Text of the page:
|Publication number||US8020165 B2|
|Application number||US 11/467,600|
|Publication date||Sep 13, 2011|
|Filing date||Aug 28, 2006|
|Priority date||Aug 28, 2006|
|Also published as||US20080052721|
|Publication number||11467600, 467600, US 8020165 B2, US 8020165B2, US-B2-8020165, US8020165 B2, US8020165B2|
|Inventors||Madhusudhan Rangarajan, Allen Chester Wynn|
|Original Assignee||Dell Products L.P.|
|Export Citation||BiBTeX, EndNote, RefMan|
|Patent Citations (9), Non-Patent Citations (1), Referenced by (2), Classifications (8), Legal Events (3)|
|External Links: USPTO, USPTO Assignment, Espacenet|
The description herein relates to information handling systems and the handling of resources in such systems.
As the value and use of information continue to increase, individuals and businesses seek additional ways to process and store information. One option available to users is information handling systems. An information handling system (IHS) generally processes, compiles, stores, and/or communicates information or data for business, personal, or other purposes thereby allowing users to take advantage of the value of the information. Because technology and information handling needs and requirements vary between different users or applications, IHSs may also vary regarding what information is handled, how the information is handled, how much information is processed, stored, or communicated, and how quickly and efficiently the information may be processed, stored, or communicated. The variations in IHSs allow for IHSs to be general or configured for a specific user or specific use such as financial transaction processing, airline reservations, enterprise data storage, or global communications. In addition, IHSs may include a variety of hardware and software components that may be configured to process, store, and communicate information and may include one or more computer systems, data storage systems, and networking systems.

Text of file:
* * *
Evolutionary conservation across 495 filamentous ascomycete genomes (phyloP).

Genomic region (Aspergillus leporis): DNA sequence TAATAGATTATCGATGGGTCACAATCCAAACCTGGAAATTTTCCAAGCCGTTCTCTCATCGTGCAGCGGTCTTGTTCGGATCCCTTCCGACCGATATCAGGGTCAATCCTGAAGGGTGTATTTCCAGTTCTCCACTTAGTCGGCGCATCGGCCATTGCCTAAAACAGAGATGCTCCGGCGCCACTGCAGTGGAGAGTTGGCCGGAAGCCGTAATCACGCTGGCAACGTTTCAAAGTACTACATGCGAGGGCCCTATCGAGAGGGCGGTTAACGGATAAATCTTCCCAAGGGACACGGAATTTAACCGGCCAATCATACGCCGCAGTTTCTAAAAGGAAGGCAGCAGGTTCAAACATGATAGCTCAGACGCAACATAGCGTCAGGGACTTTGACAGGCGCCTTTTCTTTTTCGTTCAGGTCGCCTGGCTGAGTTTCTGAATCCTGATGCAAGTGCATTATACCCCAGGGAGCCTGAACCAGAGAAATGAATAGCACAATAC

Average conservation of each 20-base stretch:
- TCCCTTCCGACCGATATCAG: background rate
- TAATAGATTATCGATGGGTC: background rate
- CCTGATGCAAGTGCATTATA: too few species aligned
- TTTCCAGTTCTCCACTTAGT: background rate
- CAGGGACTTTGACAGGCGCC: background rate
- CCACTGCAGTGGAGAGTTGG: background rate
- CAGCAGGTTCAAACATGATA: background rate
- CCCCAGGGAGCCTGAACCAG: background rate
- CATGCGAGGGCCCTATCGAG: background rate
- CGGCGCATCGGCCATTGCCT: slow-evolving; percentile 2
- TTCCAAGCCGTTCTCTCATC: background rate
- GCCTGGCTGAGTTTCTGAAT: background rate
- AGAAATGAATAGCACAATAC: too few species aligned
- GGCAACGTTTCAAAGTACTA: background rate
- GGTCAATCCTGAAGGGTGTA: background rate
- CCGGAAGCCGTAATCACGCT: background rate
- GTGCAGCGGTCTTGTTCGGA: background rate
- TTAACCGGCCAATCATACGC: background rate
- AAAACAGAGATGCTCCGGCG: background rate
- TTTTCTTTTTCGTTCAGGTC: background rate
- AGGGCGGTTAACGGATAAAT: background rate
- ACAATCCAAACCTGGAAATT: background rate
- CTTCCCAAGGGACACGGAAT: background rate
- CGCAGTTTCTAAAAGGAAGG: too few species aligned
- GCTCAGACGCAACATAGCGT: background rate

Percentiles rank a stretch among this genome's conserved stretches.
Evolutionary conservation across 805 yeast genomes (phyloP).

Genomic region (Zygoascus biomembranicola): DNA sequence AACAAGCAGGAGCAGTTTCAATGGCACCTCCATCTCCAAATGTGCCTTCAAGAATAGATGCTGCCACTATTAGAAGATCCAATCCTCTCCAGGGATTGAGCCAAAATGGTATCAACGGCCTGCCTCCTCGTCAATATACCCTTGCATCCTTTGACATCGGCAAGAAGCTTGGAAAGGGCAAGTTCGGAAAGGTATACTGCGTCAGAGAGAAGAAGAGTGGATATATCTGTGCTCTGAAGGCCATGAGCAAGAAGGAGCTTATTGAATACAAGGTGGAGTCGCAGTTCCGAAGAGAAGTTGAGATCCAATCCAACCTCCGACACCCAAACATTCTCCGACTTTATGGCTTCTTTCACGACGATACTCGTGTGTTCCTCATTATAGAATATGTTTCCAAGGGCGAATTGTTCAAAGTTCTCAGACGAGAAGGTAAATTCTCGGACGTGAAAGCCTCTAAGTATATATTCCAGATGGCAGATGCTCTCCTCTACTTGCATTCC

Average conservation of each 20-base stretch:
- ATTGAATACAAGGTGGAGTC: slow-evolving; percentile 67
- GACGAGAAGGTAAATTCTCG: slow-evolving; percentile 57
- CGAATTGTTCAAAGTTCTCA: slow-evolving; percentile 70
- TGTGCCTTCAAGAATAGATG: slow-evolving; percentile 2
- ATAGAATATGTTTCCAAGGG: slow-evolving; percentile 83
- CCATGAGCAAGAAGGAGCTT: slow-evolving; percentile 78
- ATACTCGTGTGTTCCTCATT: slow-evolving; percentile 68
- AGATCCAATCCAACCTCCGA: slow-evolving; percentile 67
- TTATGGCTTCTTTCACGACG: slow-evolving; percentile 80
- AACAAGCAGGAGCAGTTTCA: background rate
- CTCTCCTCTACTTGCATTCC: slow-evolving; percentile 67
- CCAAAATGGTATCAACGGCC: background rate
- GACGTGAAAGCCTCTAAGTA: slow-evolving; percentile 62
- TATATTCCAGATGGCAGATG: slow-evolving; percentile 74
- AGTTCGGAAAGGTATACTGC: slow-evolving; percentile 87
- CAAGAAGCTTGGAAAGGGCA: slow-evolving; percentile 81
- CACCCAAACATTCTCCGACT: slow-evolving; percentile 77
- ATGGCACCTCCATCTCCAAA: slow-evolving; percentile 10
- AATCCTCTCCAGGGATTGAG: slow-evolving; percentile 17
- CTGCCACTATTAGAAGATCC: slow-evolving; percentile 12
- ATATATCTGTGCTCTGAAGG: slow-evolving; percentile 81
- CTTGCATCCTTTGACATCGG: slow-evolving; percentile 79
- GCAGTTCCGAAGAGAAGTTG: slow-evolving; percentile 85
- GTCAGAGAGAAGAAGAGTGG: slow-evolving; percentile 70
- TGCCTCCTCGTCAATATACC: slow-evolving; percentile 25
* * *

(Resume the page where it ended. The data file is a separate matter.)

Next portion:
IHSs contain resources, such as memory resources, input/output (I/O) devices and ports, etc., that can experience errors. Some resources are designed such that minor errors can be corrected. For instance, in the case of memory resources, many systems store data in memory along with an ECC (Error Correcting Code) that allows single-bit errors in a data word to be corrected. In the case of network interfaces, various packet protocol layers have the capability to detect errors, with at least some protocols responding to an error by dropping an offending packets and/or requesting that the packet be resent.
A method of operating an IHS comprises monitoring a system resource for operation according to at least one operating parameter. When the system resource is operating outside of the operating parameter, an affinity parameter for the system resource is adjusted. At least one component of the system reduces usage of the first system resource according to the affinity parameter. For instance, in one embodiment the system resource can be a memory device or portion thereof that is experiencing errors. After a given error rate or number of errors is reached, the system places the memory device in a different proximity domain that makes the memory device appear to the operating system as if it has a reachability from a processor than is less than the device's actual physical reachability. In response, the operating system will tend to allocate memory from a closer proximity domain first, but can still use the memory device under heavy load.